Suspects freed days before killings

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Local,News,DC,Crime,Bill Myers

All 3 were in custody prior to mass shooting

All three of the suspects in last week's quadruple homicide had been in custody just days before the carnage, only to slip through the hands of authorities in a series of missteps, the Washington Examiner has learned.

Malik Carter, 14, who is charged as a juvenile with four counts of first-degree murder, fled a center run by Alternative Solutions-Youth on March 22, a source with knowledge of his record said.

It was his second escape and, a city hall source said, officials in the juvenile justice agency were warned that he was on the loose. His first escape occurred on the night he was delivered to Alternative Solutions in February, a source said.

Juvenile agency spokesman Reggie Sanders declined comment. Alternative Solutions officials didn't respond to requests for comment.

Carter's escape was just one of several missed opportunities in the days before the quadruple killings. All three of the alleged killers had been known to law enforcement or city officials.

"It's putting people out on the street who are time bombs," said Councilwoman Mary Cheh, D-Ward 3.

Four people died and five were wounded after four men fired into a crowd on South Capitol Street. Authorities allege that the mayhem was the climax of a cycle of vengeance that had started over a stolen piece of costume jewelry.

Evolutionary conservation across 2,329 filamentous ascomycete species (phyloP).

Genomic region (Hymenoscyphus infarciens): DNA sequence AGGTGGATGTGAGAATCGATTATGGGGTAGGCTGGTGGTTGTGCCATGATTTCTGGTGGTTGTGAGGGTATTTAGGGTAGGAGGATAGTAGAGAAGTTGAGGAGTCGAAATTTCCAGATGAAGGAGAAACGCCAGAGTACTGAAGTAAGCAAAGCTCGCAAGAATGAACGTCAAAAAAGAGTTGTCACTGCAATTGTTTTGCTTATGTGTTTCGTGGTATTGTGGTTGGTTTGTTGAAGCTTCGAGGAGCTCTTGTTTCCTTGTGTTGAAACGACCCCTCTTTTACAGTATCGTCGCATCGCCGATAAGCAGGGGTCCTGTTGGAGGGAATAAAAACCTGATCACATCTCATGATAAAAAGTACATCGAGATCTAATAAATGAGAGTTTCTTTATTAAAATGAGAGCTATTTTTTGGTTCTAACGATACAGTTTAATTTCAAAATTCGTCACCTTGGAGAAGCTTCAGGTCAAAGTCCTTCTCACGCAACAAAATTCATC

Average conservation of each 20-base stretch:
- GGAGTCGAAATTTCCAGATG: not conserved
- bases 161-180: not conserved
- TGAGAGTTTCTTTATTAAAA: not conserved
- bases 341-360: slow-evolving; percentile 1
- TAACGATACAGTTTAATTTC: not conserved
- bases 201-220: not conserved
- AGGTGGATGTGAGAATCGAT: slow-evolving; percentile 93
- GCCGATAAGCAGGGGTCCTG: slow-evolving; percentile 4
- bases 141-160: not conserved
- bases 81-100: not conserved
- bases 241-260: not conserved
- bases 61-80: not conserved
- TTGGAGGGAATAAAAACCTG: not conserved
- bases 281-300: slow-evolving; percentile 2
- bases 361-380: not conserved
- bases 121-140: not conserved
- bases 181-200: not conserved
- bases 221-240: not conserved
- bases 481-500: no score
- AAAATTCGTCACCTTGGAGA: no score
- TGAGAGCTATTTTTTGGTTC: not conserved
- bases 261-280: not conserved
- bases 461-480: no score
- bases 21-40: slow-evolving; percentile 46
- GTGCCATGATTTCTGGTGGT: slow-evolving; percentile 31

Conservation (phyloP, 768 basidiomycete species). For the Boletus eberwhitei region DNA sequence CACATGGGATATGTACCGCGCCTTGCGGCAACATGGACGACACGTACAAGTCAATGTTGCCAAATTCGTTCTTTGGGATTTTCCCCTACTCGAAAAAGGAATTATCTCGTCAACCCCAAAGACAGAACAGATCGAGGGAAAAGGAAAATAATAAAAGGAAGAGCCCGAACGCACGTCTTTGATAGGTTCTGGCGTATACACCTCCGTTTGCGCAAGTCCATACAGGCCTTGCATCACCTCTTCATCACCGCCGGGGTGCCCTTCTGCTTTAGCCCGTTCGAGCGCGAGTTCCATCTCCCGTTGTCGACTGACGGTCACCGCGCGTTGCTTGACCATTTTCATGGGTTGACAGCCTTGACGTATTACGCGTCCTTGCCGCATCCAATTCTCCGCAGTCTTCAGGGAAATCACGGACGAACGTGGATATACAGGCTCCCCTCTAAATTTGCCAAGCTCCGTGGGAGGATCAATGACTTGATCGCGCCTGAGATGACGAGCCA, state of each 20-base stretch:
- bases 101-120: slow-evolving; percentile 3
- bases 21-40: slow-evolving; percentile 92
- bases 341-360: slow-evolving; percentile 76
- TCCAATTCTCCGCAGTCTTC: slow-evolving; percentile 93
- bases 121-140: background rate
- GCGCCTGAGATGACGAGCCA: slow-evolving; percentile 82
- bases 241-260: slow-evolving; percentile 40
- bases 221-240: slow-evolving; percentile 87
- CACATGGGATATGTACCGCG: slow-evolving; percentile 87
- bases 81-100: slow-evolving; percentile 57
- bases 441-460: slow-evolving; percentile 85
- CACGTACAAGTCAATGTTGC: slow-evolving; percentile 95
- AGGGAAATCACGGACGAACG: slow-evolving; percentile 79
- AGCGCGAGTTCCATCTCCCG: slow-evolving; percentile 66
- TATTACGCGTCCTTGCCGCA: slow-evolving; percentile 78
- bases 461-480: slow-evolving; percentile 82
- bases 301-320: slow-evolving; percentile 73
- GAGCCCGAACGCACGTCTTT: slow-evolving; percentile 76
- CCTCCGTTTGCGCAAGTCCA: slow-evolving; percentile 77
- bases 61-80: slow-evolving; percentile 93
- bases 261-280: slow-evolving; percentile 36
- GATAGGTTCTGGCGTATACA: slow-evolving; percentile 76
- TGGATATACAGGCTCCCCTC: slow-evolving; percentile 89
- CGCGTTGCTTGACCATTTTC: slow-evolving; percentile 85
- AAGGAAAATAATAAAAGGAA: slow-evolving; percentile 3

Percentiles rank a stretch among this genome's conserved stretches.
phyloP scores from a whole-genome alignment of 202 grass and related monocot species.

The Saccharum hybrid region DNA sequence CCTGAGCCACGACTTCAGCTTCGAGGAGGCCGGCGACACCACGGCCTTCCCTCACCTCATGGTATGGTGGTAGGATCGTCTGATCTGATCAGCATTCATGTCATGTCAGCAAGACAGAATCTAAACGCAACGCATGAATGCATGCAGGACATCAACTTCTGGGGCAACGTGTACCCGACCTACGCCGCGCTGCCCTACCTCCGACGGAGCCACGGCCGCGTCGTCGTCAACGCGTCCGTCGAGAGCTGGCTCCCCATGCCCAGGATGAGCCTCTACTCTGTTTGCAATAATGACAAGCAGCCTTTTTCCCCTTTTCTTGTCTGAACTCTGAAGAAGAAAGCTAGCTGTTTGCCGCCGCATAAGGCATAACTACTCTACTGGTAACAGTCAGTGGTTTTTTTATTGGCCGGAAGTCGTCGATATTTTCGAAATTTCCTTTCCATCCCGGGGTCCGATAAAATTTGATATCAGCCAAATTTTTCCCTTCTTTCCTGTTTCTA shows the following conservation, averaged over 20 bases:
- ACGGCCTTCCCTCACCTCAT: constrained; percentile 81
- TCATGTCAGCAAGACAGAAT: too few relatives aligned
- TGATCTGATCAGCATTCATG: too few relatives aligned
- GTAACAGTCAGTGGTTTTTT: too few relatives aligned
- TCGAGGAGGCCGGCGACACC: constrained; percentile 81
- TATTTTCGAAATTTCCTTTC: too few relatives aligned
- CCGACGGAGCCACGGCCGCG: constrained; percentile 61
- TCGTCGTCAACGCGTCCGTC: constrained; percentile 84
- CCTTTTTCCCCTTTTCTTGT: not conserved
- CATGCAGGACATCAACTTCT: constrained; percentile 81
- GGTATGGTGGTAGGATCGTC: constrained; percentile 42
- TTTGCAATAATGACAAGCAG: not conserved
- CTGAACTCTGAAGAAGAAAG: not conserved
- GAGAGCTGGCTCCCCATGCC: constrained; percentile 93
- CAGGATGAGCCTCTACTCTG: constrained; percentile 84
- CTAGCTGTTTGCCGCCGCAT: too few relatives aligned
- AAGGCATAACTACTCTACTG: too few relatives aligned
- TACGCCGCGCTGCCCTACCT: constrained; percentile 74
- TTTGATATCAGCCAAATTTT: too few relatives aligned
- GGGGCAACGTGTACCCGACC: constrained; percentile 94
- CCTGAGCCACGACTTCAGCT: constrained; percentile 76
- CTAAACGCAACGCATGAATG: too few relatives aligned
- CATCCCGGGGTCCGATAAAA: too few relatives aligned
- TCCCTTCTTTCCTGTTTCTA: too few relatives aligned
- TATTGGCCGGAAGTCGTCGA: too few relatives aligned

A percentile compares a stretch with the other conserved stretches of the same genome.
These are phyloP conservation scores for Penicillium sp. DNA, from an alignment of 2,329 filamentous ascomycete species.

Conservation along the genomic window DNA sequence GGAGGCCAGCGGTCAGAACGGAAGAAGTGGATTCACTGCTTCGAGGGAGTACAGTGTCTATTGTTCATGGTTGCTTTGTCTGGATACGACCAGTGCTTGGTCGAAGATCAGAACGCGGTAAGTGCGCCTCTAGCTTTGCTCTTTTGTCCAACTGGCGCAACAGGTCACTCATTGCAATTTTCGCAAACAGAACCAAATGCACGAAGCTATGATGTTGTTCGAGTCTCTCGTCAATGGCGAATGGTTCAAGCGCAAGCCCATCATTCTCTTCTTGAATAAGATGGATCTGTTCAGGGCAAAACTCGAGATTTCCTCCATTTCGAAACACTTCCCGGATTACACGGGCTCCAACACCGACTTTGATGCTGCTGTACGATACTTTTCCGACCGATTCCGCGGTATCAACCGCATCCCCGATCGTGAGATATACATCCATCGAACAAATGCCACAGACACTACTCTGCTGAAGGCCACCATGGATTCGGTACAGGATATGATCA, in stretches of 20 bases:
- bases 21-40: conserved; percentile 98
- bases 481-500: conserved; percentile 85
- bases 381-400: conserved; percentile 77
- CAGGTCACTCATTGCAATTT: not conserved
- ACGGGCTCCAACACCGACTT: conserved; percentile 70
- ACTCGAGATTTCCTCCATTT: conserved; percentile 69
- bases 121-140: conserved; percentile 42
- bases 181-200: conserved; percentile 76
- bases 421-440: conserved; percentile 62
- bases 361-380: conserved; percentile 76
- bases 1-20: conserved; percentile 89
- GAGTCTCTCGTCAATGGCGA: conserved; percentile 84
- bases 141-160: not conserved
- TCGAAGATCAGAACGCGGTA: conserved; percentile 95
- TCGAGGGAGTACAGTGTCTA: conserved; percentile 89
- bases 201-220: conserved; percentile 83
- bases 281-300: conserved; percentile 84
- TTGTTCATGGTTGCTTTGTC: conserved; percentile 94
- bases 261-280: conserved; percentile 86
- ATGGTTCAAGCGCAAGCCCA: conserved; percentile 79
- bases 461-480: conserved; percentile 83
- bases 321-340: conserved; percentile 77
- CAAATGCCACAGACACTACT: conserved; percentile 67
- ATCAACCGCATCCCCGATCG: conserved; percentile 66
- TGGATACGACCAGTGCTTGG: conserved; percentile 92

Alleged triggermen Orlando Carter, 20, and Nathanial Simms, 26, had each been in custody in the days before the attacks. Orlando Carter, too, had a juvenile record.

 

Arrested development  

The juvenile records of three accused killers:

»  Orlando Carter: Released from custody by the juvenile justice agency in March 2006 (file incomplete).

»  Sanquan Carter: Arrests dating from 2001, including assault with a dangerous weapon, theft, receipt of stolen property, threats, aggravated assault, assault on a police officer.

»  Malik Carter: Arrests dating from 2005, including receipt of stolen property theft, unauthorized use of a vehicle, assault and robbery.

 

 

 

 

 

 

"What every one of these individuals had in common was we had them in custody before," police union Chairman Kris Baumann said. "If we had real mandatory minimum sentencing and a real system of dealing with criminals, these people wouldn't have been out."

Simms was convicted of possession of marijuana on March 17 but his sentence was suspended.

He had previously skipped a hearing in a 2008 domestic violence case, but the case was dismissed. In 2009, he was accused of threatening his girlfriend with a 9 mm pistol.

Orlando Carter had been named in a bench warrant after he failed to appear for a marijuana possession hearing. The judge released him without further discipline when he turned himself in on March 22.

Authorities allege that the three, along with an unidentified fourth man, opened fire on a crowd of mourners who had just left the funeral of their friend Jordan Howe.

A third Carter brother, Sanquan, 19, was accused of shooting Howe to death after falsely accusing Howe of stealing a golden bracelet.

Sanquan Carter was on the street awaiting trial on charges that he was driving a vehicle that had been previously carjacked. He, too, had a lengthy juvenile record, including assaults on correctional officers. Officers were so worried about his violence that they wrote to juvenile justice officials to keep him at Oak Hill, the juvenile jail.

D.C. police Chief Cathy Lanier has tried to blame prosecutors, claiming that they denied her request to arrest Orlando Carter on suspicion of shooting Howe. Prosecutors say that Lanier's detectives didn't have the proper evidence for an arrest.

"We're letting a group of people back into the community who doesn't need to be there," community activist Ronnie Moten said.

bmyers@washingtonexaminer.com

 

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